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Healing Heather Sneak Peek:
“That’s your truck?” I almost dropped my ice cream. My hot caramel, double scoop, butter pecan with whipped cream and two cherries sundae, to be precise. All over the front of Brian’s blue and white striped button-down shirt.
After I had hung up on him, I couldn’t shake the image of the ice cream. The craving got too strong, and I had decided that spending my dinner calories on that outrageous sundae made perfect sense. A tiny voice in the back of my brain had whispered that I might be trying to run into someone—not naming any names, not pointing any fingers—accidentally on purpose. You’re not helping, I had whispered back to the voice, but hopped in Violet and hit the road rolling towards Bowdon anyway.
Johnson’s was an old-fashioned soda fountain, and entering it was like stepping back fifty years in an instant. The fresh-faced teenage girl behind the counter wore a pink and white striped apron, and an exaggerated pink bow held back her blonde ponytail. Her hand-drawn name tag read Lizzie, with a tiny pink heart dotting each ‘i.’
When I had placed my order, she grinned. “One Sergeant’s Special, coming right up!” She had cheerfully gotten busy, scooping and topping like someone who had built that particular confection on more than one occasion.
“The Sarge likes his with an extra cherry,” she held up the half-empty jar of maraschinos as evidence. “One or two for you?”
“Two, of course,” I peered over the counter as she worked. “And maybe just a little more whipped cream?”
As I emerged from the ice cream parlor with my enormous probably-better-than-sex sundae, the first thing I saw was a fully-restored classic pick up. Parked directly in front of Johnson’s, right next to Violet, it was a Dodge, 1951 or ’52, five-window. From the pristine condition of the Sea Mist Green paint to the spotless whitewall tires, I surmised that it still had the original straight-line 6-cylinder engine and three-speed transmission. Brian stepped wordlessly aside while I handed him my sundae and circled the truck, utterly transfixed. I may have been drooling just a little. Clicking the latch, I lifted the driver’s side bonnet—and gasped out loud.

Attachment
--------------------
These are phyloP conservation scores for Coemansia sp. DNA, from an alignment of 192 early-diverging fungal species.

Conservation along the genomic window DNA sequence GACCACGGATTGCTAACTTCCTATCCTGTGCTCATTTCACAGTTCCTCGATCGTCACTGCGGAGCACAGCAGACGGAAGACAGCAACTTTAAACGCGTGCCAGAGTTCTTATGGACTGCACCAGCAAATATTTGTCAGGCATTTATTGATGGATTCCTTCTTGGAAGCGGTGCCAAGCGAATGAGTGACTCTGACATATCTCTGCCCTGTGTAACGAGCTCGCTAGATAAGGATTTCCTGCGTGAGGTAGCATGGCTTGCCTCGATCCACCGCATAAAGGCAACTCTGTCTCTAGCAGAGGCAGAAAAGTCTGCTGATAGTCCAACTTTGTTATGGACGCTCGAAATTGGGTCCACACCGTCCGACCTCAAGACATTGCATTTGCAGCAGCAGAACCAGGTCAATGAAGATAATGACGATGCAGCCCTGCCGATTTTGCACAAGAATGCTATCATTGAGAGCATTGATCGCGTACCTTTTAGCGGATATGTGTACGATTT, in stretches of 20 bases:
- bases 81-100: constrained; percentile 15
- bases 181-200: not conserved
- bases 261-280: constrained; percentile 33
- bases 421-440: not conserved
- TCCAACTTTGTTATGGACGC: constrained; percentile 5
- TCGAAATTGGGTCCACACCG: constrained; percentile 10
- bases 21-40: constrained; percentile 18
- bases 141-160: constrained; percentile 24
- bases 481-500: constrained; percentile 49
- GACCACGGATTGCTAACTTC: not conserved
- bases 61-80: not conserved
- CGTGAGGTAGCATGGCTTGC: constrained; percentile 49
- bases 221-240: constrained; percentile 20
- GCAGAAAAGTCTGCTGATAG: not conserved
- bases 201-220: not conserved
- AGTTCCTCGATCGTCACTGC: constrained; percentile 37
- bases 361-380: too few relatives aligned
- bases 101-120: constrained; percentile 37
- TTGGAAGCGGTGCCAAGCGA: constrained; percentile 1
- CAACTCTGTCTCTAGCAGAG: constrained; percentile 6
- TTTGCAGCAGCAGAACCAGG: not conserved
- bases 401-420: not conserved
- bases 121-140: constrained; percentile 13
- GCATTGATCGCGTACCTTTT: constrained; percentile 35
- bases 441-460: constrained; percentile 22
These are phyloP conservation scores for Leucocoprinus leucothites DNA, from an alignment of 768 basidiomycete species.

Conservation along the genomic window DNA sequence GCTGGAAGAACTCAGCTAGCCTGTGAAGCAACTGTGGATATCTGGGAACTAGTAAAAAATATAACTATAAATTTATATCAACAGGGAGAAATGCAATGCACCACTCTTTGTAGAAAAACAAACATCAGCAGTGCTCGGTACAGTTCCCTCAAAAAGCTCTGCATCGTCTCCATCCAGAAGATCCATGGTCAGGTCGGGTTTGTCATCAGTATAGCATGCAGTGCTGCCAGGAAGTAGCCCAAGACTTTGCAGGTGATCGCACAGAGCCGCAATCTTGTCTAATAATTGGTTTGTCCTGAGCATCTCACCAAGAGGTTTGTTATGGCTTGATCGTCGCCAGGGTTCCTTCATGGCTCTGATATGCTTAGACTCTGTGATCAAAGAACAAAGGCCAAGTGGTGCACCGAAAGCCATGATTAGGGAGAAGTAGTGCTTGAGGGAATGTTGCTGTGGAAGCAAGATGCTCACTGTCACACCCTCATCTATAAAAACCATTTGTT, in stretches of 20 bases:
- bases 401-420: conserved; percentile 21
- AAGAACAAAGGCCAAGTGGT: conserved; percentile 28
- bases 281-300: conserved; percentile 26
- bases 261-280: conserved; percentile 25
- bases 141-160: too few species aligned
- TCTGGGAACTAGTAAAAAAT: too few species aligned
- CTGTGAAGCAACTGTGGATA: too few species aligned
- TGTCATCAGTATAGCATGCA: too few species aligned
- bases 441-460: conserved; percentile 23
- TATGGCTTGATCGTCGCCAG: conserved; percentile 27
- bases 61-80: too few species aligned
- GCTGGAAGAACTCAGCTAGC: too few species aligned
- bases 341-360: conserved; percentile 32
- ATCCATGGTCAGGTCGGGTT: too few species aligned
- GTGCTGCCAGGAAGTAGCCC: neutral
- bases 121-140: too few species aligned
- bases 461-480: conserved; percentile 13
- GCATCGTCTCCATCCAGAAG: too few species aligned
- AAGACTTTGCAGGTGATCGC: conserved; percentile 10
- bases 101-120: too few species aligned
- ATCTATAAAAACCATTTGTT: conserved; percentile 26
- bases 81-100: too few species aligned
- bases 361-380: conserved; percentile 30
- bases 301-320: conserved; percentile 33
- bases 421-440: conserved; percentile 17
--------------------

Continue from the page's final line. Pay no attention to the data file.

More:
“Yeah,” he nodded over my shoulder, “it’s a 392 Hemi. Just like yours.” He grinned and started spooning my sundae into his mouth. “I bought her about eight years ago, and it took me six years to bring her back to life. I figured she deserved the Hemi.”
He scooped another generous spoonful of my ice cream into his mouth and savored. “Dang, did Lizzie make this? Just gets better every time.” He handed me back the paper bowl and closed the truck bonnet. “Wanna go for a ride?”
Did I ever. Girl Code or Common Sense 101 be damned, there was no way I was turning down a ride in that beauty-on-the-outside, beast-on-the-inside truck. Without a word, I climbed into the cab on the passenger side. The interior had been meticulously restored, and the tan leather bench seat had been customized with intricate stitching.
He roared the engine to life, and my heart skipped a beat. In seconds, he had turned off the main highway, and we headed east an empty two-lane, windows rolled down and radio turned up.